Fake It Till You Make It: Reputation, Competition, and Yelp Review Fraud
AbstractReview sites have become increasingly important sources of information for consumers. Because these reviews affect sales, businesses have the incentive to game the system by leaving positive reviews for themselves, or negative reviews for their competitors. Such review fraud undermines the trustworthiness of consumer reviews, and constitutes a major risk factor for review sites. In this paper, we investigate review fraud on the popular consumer review site Yelp. We construct a novel data set to analyze this problem, combining restaurant reviews with Yelp's algorithmic indicator of fake reviews. Using this imperfect indicator as a proxy, we develop an empirical methodology to identify the points in the life-cycle of a business during which review fraud is most prevalent. We find that a restaurant's changing reputation affects its decision to engage in review fraud. Specifically, a restaurant is more likely to seek a positive fake review when its reputation is weak, i.e., when it has few reviews, or it has recently received bad reviews. Consistent with theory, we find that chains are less likely than independent restaurants to engage in review fraud. We then turn our attention to negative review fraud, and find that increased competition by similar restaurants the driving force behind it.
Download InfoIf you experience problems downloading a file, check if you have the proper application to view it first. In case of further problems read the IDEAS help page. Note that these files are not on the IDEAS site. Please be patient as the files may be large.
Bibliographic InfoPaper provided by Harvard Business School in its series Harvard Business School Working Papers with number 14-006.
Length: 31 pages
Date of creation: Jul 2013
Date of revision:
This paper has been announced in the following NEP Reports:
- NEP-ALL-2013-07-20 (All new papers)
- NEP-IND-2013-07-20 (Industrial Organization)
- NEP-MKT-2013-07-20 (Marketing)
Please report citation or reference errors to , or , if you are the registered author of the cited work, log in to your RePEc Author Service profile, click on "citations" and make appropriate adjustments.:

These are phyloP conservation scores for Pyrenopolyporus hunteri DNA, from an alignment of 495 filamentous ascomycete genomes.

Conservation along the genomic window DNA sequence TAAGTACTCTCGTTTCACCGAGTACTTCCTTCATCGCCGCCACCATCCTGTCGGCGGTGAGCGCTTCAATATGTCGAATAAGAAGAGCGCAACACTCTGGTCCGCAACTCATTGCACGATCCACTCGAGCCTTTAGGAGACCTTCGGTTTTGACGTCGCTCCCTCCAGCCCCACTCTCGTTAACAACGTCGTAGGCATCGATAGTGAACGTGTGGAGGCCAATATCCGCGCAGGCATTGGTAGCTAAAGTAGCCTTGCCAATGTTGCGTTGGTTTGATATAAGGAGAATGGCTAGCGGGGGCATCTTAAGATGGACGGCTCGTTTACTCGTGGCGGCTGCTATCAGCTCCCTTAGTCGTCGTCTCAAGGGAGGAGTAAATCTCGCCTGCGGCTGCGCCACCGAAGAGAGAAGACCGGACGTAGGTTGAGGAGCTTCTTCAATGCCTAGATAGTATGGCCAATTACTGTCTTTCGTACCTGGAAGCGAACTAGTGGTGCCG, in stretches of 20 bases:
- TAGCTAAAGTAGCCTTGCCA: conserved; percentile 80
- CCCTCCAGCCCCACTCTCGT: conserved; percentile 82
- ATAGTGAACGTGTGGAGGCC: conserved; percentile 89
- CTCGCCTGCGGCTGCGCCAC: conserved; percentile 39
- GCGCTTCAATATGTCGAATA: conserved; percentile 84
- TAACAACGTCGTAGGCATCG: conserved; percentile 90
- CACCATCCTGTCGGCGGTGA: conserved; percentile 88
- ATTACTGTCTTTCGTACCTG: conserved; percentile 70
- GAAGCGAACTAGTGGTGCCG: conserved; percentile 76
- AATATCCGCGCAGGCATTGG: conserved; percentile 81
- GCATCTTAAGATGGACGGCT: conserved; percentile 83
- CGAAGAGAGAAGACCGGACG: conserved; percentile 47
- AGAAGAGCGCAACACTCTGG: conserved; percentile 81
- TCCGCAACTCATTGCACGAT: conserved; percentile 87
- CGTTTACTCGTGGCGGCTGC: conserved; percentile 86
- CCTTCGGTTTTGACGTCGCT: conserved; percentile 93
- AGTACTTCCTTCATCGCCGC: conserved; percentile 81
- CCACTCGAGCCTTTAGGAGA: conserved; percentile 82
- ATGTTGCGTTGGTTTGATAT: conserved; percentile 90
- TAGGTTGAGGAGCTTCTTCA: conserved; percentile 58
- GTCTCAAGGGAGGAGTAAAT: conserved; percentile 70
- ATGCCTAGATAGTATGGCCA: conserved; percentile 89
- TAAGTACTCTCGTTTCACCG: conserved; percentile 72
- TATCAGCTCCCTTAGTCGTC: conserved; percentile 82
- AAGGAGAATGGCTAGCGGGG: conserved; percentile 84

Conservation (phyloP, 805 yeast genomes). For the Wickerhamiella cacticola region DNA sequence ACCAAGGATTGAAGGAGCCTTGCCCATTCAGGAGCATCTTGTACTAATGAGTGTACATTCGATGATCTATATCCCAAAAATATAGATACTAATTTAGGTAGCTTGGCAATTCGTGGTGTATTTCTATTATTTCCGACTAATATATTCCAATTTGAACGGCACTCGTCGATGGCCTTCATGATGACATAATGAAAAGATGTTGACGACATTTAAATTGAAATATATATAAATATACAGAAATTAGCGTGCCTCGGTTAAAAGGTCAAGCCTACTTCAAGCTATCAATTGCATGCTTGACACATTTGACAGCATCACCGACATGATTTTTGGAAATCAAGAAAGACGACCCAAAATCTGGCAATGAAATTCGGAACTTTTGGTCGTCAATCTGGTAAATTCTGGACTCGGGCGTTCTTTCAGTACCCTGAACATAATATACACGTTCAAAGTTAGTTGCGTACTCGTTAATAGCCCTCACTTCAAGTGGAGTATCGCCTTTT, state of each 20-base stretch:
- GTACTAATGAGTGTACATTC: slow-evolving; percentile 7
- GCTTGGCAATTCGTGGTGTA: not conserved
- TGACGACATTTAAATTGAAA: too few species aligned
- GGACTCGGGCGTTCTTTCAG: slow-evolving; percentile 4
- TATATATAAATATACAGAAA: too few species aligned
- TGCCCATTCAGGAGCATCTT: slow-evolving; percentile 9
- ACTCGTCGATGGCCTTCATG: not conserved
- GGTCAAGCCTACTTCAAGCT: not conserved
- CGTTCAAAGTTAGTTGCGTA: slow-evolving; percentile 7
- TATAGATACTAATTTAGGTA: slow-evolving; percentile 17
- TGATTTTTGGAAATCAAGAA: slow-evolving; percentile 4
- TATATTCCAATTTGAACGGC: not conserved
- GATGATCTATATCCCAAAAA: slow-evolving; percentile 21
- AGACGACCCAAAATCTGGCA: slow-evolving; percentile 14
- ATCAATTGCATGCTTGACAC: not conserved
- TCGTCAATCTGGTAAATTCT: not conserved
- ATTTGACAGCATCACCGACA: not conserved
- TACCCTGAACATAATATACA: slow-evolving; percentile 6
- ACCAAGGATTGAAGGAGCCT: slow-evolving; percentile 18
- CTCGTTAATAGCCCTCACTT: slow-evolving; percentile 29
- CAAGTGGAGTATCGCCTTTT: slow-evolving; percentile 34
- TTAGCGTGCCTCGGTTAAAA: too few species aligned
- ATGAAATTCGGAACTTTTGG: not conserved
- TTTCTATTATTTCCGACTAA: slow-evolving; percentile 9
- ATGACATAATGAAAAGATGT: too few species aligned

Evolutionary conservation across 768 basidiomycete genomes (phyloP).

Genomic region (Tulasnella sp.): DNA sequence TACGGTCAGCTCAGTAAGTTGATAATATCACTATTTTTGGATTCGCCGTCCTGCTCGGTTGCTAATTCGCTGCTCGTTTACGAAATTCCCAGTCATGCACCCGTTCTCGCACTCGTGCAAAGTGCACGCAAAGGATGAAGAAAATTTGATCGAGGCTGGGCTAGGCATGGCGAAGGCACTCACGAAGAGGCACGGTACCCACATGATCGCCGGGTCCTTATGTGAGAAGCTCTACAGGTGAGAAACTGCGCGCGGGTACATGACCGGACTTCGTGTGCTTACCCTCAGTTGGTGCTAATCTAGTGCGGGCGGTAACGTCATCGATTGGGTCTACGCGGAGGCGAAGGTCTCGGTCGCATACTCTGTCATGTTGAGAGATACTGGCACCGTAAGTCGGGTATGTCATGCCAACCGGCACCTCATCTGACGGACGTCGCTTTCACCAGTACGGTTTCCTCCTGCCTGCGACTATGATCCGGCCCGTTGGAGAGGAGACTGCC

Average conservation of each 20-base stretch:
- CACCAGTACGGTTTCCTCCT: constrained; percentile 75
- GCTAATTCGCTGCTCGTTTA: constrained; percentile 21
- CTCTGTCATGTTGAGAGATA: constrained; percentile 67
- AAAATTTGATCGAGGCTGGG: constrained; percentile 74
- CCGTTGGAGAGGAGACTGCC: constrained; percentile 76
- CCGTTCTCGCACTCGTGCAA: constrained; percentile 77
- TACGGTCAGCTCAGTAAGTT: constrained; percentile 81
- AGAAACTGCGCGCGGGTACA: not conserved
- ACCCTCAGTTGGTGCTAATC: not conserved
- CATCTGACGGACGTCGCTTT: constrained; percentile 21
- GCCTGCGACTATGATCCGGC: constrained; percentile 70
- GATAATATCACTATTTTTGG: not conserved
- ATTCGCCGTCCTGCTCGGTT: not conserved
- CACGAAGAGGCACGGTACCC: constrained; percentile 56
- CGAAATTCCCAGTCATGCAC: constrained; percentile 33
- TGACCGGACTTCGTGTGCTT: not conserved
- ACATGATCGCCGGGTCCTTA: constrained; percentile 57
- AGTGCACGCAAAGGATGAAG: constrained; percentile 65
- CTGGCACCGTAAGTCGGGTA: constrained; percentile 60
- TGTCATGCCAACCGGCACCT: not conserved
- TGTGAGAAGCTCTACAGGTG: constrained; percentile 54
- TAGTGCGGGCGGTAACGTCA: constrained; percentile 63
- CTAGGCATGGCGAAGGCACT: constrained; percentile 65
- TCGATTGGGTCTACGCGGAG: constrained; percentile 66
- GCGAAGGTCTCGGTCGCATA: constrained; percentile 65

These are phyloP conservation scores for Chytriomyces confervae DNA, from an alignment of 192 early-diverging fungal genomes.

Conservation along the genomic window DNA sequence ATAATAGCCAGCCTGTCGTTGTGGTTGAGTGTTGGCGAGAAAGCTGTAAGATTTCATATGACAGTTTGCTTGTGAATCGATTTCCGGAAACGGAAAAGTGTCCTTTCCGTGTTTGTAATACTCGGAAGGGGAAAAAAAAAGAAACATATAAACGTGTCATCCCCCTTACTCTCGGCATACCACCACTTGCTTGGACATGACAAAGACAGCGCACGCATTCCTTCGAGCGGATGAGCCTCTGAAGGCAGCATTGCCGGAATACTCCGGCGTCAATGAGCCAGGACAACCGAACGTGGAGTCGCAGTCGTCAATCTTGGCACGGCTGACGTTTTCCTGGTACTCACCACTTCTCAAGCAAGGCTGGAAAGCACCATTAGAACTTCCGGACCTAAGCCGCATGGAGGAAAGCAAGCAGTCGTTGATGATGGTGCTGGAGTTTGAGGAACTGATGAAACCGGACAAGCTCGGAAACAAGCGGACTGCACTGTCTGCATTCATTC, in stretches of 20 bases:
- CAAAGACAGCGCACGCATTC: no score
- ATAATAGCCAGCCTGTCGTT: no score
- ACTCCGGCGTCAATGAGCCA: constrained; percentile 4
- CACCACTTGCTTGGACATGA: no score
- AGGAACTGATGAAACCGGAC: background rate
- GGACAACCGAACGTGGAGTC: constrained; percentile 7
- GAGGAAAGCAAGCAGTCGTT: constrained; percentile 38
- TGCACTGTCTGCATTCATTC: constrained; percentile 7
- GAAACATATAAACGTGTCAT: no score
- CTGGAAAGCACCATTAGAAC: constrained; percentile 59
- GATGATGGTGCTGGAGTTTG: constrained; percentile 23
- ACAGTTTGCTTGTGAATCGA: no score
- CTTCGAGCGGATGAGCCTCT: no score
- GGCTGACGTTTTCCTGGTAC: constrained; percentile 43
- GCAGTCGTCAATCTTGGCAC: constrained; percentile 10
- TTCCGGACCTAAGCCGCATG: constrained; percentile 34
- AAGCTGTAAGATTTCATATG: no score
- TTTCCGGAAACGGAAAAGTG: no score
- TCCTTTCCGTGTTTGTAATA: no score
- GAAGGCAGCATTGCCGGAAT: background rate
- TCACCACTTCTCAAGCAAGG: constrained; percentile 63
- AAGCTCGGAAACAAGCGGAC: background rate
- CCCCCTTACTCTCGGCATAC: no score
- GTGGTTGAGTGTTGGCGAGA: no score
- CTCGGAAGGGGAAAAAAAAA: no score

- Bryan Bollinger & Phillip Leslie & Alan Sorensen, 2011.
"Calorie Posting in Chain Restaurants,"
American Economic Journal: Economic Policy,
American Economic Association, vol. 3(1), pages 91-128, February.
- Bollinger, Bryan & Leslie, Phillip & Sorensen, Alan, 2010. "Calorie Posting in Chain Restaurants," Working Papers 56693, American Association of Wine Economists.
- Bryan Bollinger & Phillip Leslie & Alan Sorensen, 2010. "Calorie Posting in Chain Restaurants," NBER Working Papers 15648, National Bureau of Economic Research, Inc.
- Mark Duggan & Steven D. Levitt, 2000.
"Winning Isn't Everything: Corruption in Sumo Wrestling,"
NBER Working Papers
7798, National Bureau of Economic Research, Inc.
- Mark Duggan & Steven D. Levitt, 2002. "Winning Isn't Everything: Corruption in Sumo Wrestling," American Economic Review, American Economic Association, vol. 92(5), pages 1594-1605, December.
- Anindya Ghose & Panagiotis G. Ipeirotis & Beibei Li, 2012. "Designing Ranking Systems for Hotels on Travel Search Engines by Mining User-Generated and Crowdsourced Content," Marketing Science, INFORMS, vol. 31(3), pages 493-520, May.
- Hausman, J. A. & Abrevaya, Jason & Scott-Morton, F. M., 1998. "Misclassification of the dependent variable in a discrete-response setting," Journal of Econometrics, Elsevier, vol. 87(2), pages 239-269, September.
- Chrysanthos Dellarocas, 2006. "Strategic Manipulation of Internet Opinion Forums: Implications for Consumers and Firms," Management Science, INFORMS, vol. 52(10), pages 1577-1593, October.
- Dina Mayzlin & Yaniv Dover & Judith A. Chevalier, 2012. "Promotional Reviews: An Empirical Investigation of Online Review Manipulation," NBER Working Papers 18340, National Bureau of Economic Research, Inc.
- Ginger Zhe Jin & Phillip Leslie, 2009. "Reputational Incentives for Restaurant Hygiene," American Economic Journal: Microeconomics, American Economic Association, vol. 1(1), pages 237-67, February.
- Weijia Dai & Ginger Z. Jin & Jungmin Lee & Michael Luca, 2012. "Optimal Aggregation of Consumer Ratings: An Application to Yelp.com," NBER Working Papers 18567, National Bureau of Economic Research, Inc.
- Michael Anderson & Jeremy Magruder, 2012. "Learning from the Crowd: Regression Discontinuity Estimates of the Effects of an Online Review Database," Economic Journal, Royal Economic Society, vol. 122(563), pages 957-989, 09.
- David Godes & José C. Silva, 2012. "Sequential and Temporal Dynamics of Online Opinion," Marketing Science, INFORMS, vol. 31(3), pages 448-473, May.
- Mundlak, Yair, 1978. "On the Pooling of Time Series and Cross Section Data," Econometrica, Econometric Society, vol. 46(1), pages 69-85, January.
For technical questions regarding this item, or to correct its authors, title, abstract, bibliographic or download information, contact: (Soebagio Notosoehardjo).
If references are entirely missing, you can add them using this form.